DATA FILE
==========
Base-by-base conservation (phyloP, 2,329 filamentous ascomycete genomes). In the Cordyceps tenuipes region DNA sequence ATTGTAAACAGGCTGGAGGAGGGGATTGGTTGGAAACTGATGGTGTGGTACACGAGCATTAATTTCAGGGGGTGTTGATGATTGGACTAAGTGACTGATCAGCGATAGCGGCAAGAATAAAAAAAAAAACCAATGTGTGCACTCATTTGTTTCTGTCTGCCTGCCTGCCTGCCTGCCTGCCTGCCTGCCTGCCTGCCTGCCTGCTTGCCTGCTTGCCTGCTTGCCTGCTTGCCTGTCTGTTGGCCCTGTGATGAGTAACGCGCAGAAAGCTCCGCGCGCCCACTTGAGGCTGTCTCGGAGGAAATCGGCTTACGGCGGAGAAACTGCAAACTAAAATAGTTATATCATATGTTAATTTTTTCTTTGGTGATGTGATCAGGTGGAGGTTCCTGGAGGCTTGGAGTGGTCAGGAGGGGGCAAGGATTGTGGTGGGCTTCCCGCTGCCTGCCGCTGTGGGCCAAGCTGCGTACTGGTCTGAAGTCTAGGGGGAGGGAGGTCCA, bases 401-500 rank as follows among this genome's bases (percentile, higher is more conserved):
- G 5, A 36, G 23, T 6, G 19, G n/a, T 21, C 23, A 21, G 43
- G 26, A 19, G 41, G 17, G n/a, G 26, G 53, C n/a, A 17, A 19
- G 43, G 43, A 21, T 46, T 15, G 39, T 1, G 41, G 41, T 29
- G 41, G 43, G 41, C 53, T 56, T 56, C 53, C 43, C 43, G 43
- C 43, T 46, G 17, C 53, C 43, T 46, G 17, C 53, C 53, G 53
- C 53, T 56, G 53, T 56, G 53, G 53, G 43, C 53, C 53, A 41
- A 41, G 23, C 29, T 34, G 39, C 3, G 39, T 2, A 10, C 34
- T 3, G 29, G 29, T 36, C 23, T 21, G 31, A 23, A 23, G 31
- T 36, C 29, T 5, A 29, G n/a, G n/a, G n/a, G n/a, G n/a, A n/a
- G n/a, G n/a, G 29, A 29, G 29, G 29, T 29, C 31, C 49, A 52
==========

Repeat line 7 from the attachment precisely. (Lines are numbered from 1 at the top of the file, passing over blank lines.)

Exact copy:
- C 53, T 56, G 53, T 56, G 53, G 53, G 43, C 53, C 53, A 41